1800-1859 | Opium

Chinese destroy British opium leading to the First Opium War

“Opium Smokers”, China – Wellcome Library – J.A. Staunton – Our opportunity in China – 1912

3 June 1839

On 3 June 1839, Lin Zexu, an imperial commissioner of Qing China, ordered the destruction of illegal opium imports, which were being smuggled in increasing quantities by British traders.  China had banned the import of opium in 1800, but until 1839, traders had been able to purchase supplies from the British East India Company’s auction market at Calcutta and then ship it to Chinese ports without any effective interference.  As a consequence, the number of addicts in China soared and, by the late 1830s, may have reached as many as twelve million. The London Evening Mail, reflecting in 1839 on the state of addiction in China, reported that ‘there is no slavery on earth to name with the bondage into which opium casts its victim. There is scarcely one known instance of escape from its toils, when once they have fairly enveloped a man,’ adding that ‘there is in opium once indulged in, a fatal fascination, which needs almost superhuman powers of self-denial, and also capacity for the endurance of pain, to overcome.’1

With the full backing of the Daoguang Emperor who ruled China, Lin seized over twenty thousand chests from British traders. Amounting to over one million kilos, it took 23 days to dispose of it all by adding lime and salt into the opium and then flooding the mixture with sea water.  The British press was, at least initially, almost unanimous in its fury, declaring that the ‘wretched Orientals’ were acting unlawfully by seizing the merchants’ property without compensation and detaining British merchants. Typical was an editorial in the Yorkshire Gazette insisting that ‘such conduct cannot be palliated’ and that ‘these barbarians should be taught to respect the rights and property of those who trade with them.’2 Similarly, a reader of the Manchester Courier explained in a letter to the newspaper that ‘they (the Chinese) have committed a barefaced robbery. The government of this country will, it is to be hoped, call them to account in a summary manner,’ and he recommended that ‘such signal punishment be now inflicted upon them as shall teach them a lesson for the future.’3 The Taunton Courier concurred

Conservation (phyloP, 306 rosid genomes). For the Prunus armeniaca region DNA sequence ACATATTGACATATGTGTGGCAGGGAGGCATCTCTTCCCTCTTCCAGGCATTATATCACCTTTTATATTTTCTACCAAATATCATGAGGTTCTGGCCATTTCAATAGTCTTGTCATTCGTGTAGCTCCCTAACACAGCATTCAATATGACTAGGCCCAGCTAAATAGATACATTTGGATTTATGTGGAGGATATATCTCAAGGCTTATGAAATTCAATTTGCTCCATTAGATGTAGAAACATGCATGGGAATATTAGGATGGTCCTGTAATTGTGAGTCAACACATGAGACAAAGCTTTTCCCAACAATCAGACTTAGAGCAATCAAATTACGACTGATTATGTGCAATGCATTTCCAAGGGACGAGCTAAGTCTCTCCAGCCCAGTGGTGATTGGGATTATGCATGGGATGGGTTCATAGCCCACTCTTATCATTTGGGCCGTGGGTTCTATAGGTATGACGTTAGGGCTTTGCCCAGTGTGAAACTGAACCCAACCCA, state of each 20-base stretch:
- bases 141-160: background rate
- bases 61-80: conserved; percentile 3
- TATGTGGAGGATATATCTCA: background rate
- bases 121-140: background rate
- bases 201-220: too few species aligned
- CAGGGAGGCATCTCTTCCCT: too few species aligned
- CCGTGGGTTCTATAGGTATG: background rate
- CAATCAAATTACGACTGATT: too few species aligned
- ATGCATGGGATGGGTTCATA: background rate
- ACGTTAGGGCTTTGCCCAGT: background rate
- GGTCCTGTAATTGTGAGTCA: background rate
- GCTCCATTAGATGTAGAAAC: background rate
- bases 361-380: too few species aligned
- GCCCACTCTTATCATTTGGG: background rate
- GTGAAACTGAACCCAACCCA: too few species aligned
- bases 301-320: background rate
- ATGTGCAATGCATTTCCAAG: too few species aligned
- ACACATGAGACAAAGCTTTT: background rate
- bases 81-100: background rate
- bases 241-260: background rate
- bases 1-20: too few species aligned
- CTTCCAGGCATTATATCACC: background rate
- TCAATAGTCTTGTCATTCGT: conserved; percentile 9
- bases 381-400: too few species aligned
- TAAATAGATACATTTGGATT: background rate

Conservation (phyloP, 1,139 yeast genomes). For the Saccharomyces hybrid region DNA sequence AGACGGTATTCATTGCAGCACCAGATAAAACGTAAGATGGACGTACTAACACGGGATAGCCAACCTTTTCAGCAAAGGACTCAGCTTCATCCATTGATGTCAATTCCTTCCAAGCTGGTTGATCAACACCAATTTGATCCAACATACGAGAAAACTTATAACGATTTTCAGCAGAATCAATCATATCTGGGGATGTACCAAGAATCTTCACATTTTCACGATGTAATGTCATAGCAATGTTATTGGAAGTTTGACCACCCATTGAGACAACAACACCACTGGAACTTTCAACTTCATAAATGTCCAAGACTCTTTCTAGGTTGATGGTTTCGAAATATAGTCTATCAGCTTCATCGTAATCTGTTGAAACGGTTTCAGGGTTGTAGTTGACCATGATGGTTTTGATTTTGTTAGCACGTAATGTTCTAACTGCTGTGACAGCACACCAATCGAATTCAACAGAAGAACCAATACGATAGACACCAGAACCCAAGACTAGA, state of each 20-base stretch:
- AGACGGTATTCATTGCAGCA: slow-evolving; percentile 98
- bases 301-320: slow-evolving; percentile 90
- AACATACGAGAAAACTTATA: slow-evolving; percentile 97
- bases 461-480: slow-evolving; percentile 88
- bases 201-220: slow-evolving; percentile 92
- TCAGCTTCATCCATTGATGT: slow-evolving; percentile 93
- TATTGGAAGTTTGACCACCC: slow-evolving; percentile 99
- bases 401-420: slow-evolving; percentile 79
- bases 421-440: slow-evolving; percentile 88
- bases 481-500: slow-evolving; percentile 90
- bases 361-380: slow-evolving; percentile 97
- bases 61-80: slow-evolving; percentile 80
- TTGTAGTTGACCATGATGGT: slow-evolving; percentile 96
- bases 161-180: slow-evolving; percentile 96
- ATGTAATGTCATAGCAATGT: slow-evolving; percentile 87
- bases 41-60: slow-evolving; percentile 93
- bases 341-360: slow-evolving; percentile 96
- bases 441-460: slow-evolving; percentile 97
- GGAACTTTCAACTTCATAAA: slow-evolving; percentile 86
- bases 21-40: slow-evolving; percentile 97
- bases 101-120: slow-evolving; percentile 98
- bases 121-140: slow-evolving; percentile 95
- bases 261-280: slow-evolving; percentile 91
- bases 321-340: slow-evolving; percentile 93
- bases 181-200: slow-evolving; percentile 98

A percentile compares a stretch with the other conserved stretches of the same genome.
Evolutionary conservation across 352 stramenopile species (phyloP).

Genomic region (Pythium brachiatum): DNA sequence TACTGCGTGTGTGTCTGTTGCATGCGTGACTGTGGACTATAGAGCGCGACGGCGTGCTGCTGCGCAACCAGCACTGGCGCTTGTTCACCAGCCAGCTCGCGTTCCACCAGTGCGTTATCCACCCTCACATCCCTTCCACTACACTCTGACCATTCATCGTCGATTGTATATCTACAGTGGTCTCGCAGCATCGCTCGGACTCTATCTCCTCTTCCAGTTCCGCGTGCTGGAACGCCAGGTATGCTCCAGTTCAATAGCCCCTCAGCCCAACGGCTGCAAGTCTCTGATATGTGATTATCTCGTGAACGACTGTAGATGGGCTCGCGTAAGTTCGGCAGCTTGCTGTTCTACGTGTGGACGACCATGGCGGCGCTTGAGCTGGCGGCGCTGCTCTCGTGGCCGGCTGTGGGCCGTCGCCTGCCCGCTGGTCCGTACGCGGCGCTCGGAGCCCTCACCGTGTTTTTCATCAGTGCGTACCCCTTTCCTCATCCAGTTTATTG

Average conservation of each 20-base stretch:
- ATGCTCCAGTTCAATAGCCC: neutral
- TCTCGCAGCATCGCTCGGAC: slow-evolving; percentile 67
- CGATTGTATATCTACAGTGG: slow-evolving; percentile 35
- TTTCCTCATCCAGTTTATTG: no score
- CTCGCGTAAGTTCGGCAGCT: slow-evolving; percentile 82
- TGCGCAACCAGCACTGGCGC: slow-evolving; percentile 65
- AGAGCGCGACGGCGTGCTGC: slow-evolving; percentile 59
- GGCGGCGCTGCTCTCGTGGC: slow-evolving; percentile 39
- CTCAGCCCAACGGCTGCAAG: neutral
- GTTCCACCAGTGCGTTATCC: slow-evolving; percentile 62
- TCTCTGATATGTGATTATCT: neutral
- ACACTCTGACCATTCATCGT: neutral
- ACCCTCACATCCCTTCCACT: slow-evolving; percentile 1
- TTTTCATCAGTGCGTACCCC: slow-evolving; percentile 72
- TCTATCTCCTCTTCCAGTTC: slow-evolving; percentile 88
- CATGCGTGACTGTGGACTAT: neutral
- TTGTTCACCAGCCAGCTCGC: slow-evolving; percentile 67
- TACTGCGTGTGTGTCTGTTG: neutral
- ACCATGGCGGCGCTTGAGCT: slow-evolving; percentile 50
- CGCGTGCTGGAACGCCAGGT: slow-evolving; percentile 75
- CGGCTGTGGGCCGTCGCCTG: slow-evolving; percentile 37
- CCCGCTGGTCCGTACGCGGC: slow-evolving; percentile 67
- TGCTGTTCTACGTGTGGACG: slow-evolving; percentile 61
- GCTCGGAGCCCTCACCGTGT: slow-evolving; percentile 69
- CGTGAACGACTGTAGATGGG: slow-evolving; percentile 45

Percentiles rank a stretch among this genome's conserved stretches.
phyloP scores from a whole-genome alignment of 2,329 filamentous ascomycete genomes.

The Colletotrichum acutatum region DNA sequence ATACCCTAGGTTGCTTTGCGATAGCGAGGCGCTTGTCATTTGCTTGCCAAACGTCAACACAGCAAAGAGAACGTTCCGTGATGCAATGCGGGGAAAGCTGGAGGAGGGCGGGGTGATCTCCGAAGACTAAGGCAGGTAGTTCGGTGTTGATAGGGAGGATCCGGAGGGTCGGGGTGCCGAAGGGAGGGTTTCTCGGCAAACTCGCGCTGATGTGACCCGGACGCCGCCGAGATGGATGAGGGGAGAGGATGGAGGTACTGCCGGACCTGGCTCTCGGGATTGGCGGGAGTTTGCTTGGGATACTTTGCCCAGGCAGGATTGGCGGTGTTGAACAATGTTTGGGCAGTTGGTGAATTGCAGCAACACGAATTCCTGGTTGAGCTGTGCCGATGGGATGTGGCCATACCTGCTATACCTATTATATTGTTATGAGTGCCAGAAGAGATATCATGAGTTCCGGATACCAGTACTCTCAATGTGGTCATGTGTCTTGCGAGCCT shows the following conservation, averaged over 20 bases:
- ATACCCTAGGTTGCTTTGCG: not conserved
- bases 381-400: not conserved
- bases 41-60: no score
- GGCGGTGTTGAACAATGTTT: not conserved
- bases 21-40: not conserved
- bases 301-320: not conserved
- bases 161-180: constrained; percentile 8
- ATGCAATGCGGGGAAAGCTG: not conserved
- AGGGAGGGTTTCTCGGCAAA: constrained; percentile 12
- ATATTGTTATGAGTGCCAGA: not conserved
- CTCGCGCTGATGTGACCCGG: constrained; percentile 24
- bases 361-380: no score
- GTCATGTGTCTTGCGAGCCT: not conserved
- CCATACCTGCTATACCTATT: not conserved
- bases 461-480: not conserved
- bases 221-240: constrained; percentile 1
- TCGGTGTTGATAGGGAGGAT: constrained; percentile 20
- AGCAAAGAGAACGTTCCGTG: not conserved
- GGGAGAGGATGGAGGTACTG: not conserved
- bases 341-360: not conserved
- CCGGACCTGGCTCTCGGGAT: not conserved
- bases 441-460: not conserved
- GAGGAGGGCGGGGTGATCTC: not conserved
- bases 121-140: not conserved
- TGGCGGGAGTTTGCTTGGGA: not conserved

‘Either our merchants must reside at Canton holding their heads at the will of every mandarin who walks up and down the streets, or else these miserable Asiatics must be taught that if they touch the hair of an Englishman’s head, they do it with the certainty of an English broadside rattling among their crockery houses within half an hour afterwards…’4

The opium smugglers, encouraged by such support, demanded compensation from the British government, but parliament determined that it was the Chinese government who should pay for the loss and, in the spring of 1840, Britain dispatched an expeditionary force of sixteen warships. An Irish commentator, writing in the Dublin Weekly Herald, expressed his astonishment at the ruthlessness of the military response.

‘For half a century the English merchants have been gradually feeding the steadily increasing taste for opium in China, as if their object was to poison the population and to get possession of their land; and terrible as such an idea is, it is borne out by…. the threat to blockade the Chinese ports, and to declare war against the Emperor unless the smugglers be compensated – compensated by the very government whose laws, and most just laws, they have most disgracefully violated.’5


  1. ‘Opium Trade,’ The Evening Mail,  21 August 1839, p. 3.
  2. ‘The Opium Trade,’ The Yorkshire Gazette, 23 November 1839, p. 7.
  3. ‘Correspondence,’ The Manchester Courier and Lancashire Advertiser, 12 October 1839, p. 5.
  4. ‘Recent Events in China,’ The Taunton Courier and Western Advertiser, 28 August 1839, p. 3.
  5. ‘The Opium Traffic: Rumoured Blocakde of the Chinese Ports,’ The Dublin Weekly Herald cited in The Freeman’s Journal, 17 December 1839, p. 4.

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